The study population consisted of 258 child-psychiatric in-patients with intellectual level within the normal range. They were part of a larger study population consisting of all consecutively admitted in-patients (n = 550) at the children’s unit at the National Centre for Child and Adolescent Psychiatry in Oslo (NCCAP), Norway, from January 1968 to October 1988. The complete study population has been described in detail elsewhere [29, 30]. The children were admitted as in-patients because of their long lasting and complex problems. They were referred to the hospital from all over the country for assessment and in-patient treatment when local out-patient clinics were short of professional expertise. The children’s unit at NCCAP provided specialized treatment for children up to 13 years. In the present study, individuals with emotional disorders, mixed disorder of conduct and emotions, conduct disorder and/or hyperkinetic disorders were included. Individuals with other psychiatric disorders and/or mental retardation (n = 292) were excluded. One person had emigrated before the age of 16 years, which was the youngest age for registration of a DP award in Norway during the study period, and was consequently excluded from the study. Thus, 257 participants were included in this study.
The gender distribution in the group was 82 (32%) girls and 175 (68%) boys. The mean age at admission was 8.7 years (SD 2. 3, range 2–13), with no gender differences. Fifty-six per cent of the patients were admitted to the family ward, 40% to the in-patients long-term ward and 4% to the day care ward. The mean length of stay was 1.1 months (SD 0.3, range 1–3) at the family ward, 8.2 months (SD 8.8, range 0.5-32) at the in-patients long-term ward and 24.4 months (SD 17.8, range 6–50) at the day-care ward. In total, 17% of the patients were admitted more than once. The mean age at follow-up (when those who had emigrated or died were excluded) was 36.9 years (SD 7.0, range 21–50), with a mean follow-up period of 28.2 years (SD 6.8, range 17–39). A total of 11 (4%) participants had died and four (2%) had emigrated.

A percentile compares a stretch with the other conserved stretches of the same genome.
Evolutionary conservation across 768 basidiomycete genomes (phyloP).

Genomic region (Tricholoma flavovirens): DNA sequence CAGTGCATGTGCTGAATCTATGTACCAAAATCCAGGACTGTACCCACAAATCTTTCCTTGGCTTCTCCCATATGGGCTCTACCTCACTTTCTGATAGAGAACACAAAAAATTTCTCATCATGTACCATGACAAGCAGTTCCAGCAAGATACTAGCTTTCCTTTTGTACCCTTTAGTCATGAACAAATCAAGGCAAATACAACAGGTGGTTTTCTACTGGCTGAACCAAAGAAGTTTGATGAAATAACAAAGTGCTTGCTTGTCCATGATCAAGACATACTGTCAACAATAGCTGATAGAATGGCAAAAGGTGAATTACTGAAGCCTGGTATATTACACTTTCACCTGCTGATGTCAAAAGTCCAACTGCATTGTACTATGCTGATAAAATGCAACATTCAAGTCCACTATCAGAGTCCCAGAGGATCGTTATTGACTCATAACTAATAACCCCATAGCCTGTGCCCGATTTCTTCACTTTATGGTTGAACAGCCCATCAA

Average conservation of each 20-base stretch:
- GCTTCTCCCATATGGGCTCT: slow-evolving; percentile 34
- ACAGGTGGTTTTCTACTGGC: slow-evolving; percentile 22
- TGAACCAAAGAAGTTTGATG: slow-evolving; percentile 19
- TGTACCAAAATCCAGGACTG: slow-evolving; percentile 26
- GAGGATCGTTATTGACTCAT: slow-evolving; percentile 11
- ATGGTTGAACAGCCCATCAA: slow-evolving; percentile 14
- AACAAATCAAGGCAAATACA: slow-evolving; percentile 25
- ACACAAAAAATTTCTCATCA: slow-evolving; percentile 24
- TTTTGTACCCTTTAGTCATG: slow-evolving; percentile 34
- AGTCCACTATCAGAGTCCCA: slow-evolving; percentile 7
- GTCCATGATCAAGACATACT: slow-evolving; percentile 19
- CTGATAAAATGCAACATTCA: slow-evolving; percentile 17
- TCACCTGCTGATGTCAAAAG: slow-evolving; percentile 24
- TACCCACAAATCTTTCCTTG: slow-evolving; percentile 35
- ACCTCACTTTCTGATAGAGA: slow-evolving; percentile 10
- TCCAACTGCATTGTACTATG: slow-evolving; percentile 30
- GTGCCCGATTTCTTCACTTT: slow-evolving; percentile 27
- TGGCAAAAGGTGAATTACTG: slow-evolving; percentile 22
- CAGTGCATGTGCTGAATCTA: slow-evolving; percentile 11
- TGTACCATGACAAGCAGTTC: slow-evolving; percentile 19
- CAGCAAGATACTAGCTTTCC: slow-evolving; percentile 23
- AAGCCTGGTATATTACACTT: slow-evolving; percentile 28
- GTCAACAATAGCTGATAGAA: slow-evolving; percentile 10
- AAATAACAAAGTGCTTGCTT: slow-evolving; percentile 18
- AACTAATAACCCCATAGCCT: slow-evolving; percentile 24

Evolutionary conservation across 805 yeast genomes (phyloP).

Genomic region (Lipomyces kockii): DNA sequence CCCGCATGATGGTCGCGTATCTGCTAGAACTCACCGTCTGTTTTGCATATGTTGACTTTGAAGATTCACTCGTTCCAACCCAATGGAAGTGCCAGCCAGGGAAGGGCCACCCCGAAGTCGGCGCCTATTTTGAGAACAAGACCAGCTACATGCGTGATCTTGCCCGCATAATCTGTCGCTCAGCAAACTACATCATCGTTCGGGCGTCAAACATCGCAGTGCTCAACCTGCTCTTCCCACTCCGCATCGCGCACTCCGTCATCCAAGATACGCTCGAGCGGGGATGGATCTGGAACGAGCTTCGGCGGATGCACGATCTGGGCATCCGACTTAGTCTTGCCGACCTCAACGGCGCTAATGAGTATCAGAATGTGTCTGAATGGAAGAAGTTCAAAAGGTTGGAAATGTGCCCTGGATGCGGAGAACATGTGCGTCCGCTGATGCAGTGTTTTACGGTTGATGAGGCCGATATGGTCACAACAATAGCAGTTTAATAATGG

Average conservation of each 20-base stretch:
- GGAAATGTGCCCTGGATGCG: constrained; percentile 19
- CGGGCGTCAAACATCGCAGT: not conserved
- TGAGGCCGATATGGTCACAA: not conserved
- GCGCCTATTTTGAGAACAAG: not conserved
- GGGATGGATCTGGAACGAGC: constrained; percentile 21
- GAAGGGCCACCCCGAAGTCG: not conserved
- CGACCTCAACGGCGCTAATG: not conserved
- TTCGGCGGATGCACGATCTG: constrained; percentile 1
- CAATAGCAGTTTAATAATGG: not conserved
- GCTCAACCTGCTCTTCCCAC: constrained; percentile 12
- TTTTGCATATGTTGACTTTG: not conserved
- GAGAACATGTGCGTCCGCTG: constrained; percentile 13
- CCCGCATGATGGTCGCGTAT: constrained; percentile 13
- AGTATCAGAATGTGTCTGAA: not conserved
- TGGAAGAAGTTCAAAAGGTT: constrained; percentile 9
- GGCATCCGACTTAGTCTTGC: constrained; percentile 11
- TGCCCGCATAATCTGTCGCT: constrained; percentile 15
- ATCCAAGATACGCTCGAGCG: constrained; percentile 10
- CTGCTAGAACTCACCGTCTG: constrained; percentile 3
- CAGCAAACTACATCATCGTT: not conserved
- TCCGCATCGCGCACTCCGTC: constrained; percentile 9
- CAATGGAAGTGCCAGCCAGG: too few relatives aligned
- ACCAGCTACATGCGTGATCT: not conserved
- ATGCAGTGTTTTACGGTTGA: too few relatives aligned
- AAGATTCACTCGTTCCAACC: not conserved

At follow-up in December 2005, the participants were identified by personal identification number in the population register at Statistics Norway. By record linkage, information about the DP award was obtained from Statistics Norway’s events database FD–Trygd, which includes information from the Norwegian Labour and Welfare Organization. All citizens of Norway are eligible after 18 years of age (previously 16 years, until January 1st 1998) to be granted DP for an acknowledged medical condition that causes >50% lasting reduction in work capacity. Entitlement to a DP is not means tested; it is solely a public responsibility.